People were generally too pleasantly employed in those mediaeval days in knocking their neighbours on the head, or in storming and demolishing their castles, and other similar pastimes on shore, to attend to any subject so unromantic as shipbuilding or navigation.

Still the monarchs of the Plantagenet race had ships of their own; but their chief notion of keeping up a navy was by laying taxes on the sea-ports, on commerce, and on the fisheries, thus crippling the surest means by which a fleet could be maintained. The chief naval events of the intermediate reigns have been described in the preceding chapter.

John, we are told, had a naval establishment of ships and officers, with certain boards for its government. He had not many vessels, however, as he chiefly depended on the Cinque Ports to furnish him with ships, while he laid an embargo on merchant-vessels in case of necessity; and turned them into ships of war. He must have had a great notion, however, of keeping up the dignity of England on the ocean, as he passed an ordinance that all ships should lower their topsails to the English flag; a custom which was preserved for many centuries. Foreigners, however, did not always show themselves willing to conform to the custom, and it was more than once the cause of quarrels between England and other nations. Still, even at the present day, English men-of-war do not salute foreign ships in that or any other way, unless the latter pay the compliment to them first, or at the same time.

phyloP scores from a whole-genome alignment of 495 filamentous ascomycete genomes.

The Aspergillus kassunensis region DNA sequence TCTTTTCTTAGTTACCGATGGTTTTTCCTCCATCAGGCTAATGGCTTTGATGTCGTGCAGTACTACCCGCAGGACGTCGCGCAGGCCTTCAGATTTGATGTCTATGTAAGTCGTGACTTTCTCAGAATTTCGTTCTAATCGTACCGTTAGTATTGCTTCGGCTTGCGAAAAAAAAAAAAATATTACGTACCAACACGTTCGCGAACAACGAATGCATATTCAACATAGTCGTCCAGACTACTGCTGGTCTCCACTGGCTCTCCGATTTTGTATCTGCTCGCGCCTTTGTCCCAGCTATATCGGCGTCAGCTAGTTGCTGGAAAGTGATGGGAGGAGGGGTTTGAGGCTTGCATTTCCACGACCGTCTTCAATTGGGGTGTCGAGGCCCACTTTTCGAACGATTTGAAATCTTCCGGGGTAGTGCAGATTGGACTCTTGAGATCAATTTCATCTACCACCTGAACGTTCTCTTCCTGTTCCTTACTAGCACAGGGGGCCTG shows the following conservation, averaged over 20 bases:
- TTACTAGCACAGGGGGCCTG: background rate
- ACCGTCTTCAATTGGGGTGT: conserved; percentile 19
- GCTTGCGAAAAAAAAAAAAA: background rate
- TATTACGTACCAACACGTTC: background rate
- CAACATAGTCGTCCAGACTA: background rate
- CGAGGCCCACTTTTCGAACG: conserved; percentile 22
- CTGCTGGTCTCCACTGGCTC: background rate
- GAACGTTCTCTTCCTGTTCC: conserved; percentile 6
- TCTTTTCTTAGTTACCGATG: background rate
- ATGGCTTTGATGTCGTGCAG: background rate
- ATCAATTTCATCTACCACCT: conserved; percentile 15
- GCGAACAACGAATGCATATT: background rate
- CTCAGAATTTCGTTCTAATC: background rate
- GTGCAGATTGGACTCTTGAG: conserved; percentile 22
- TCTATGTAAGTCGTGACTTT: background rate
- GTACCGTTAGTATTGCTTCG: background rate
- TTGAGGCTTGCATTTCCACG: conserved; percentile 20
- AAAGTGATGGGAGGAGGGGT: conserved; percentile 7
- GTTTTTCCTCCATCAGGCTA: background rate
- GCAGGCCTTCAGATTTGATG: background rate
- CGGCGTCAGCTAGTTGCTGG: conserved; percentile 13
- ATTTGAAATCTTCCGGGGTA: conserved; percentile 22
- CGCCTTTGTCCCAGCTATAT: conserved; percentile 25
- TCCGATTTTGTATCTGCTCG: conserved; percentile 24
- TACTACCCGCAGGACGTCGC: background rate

Philip Augustus of France having attacked his ally, the Earl of Flanders, the king fitted out a numerous fleet, which he placed under the command of the Earl of Salisbury, giving him directions to destroy rather than to capture any of the enemy’s ships. The Earl of Salisbury observed his instructions, and followed the movements of the enemy, waiting for an opportunity to bear down upon them. The French ships, amounting to more than nine hundred sail, moved slowly over the sea, he watching them vigilantly, and bearing the reproaches of his officers, who thought him deficient in courage. On the third day a slight storm having thrown the French fleet into confusion, the earl bore down upon them. The winds had so terrified the French that they were in no condition to stand before a furious enemy. The English, who were far better sailors, were in high courage, and so furiously assaulted the French ships that in a short time upwards of a hundred were sunk, many more running on shore, while scarcely forty got back to the ports of France.